Those vast sweeps of virgin forests with native white pine standing so tall and so straight now are only left in small patches in the Eastern Ontario Wilderness. Most places have been cut over 2, 3 or more times. Fortunately people like the Shaw family have set aside a small portion of their holding to show the students of today the cathedral majesty of a stand of pine. Shaw Woods Outdoor Education.
Dozens of local family men, who were farmers for three seasons, went to work in the lumber camps during the winter season. That extra cash wage was an important component of a family’s yearly income. It fell to the wife and children to care for the livestock and keep the home-fires burning.
The transport of goods, supplies and often the produce of the lumber and farming industries required good transportation links. In the early days the lumbering companies moved the logs by sleds pulled by oxen or horses to the nearest river or tributary during the winter; using the high water of spring-melt to carry the load of logs downstream.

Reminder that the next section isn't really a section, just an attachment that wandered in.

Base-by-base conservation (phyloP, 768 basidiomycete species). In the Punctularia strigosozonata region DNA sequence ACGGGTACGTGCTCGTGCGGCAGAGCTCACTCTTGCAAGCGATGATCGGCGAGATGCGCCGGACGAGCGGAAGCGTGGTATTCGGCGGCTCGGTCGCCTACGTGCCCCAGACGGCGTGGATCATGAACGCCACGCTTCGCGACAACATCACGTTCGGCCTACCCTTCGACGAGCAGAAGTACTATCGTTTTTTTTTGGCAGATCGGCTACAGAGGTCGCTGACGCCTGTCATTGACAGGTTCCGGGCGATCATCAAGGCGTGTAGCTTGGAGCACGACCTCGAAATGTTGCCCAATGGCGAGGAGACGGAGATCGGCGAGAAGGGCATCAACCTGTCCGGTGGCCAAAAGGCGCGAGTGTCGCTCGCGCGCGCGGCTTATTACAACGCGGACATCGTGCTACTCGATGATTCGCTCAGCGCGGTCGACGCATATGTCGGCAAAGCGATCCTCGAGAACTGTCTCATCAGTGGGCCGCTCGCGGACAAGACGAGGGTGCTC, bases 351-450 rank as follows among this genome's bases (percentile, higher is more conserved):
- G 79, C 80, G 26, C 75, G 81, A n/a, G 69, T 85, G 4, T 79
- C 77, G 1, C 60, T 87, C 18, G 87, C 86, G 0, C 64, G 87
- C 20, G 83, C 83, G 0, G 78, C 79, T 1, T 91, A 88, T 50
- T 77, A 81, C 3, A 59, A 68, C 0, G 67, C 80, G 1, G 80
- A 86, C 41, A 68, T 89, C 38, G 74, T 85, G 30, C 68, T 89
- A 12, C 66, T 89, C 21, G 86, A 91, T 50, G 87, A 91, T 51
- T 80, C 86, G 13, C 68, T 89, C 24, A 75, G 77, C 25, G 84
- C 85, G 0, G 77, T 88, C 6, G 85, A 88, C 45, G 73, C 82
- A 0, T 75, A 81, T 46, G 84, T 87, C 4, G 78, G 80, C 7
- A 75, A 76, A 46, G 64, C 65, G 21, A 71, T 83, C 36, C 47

Hundreds of men serving in all capacities – loggers, lumberjacks, teamsters, cruisers, sawyers, supers, cooks, road men and more, all made it happen.
To prepare you for your read through the LUMBERING section, here is a Glossary which might come in handy. It is taken from John D. Dunfield’s “Where Have All the Sawmills Gone?”
If you know a story or have memorabilia from someone in your family who worked in the bush during the shanty days, please contact this site and tell us all about it.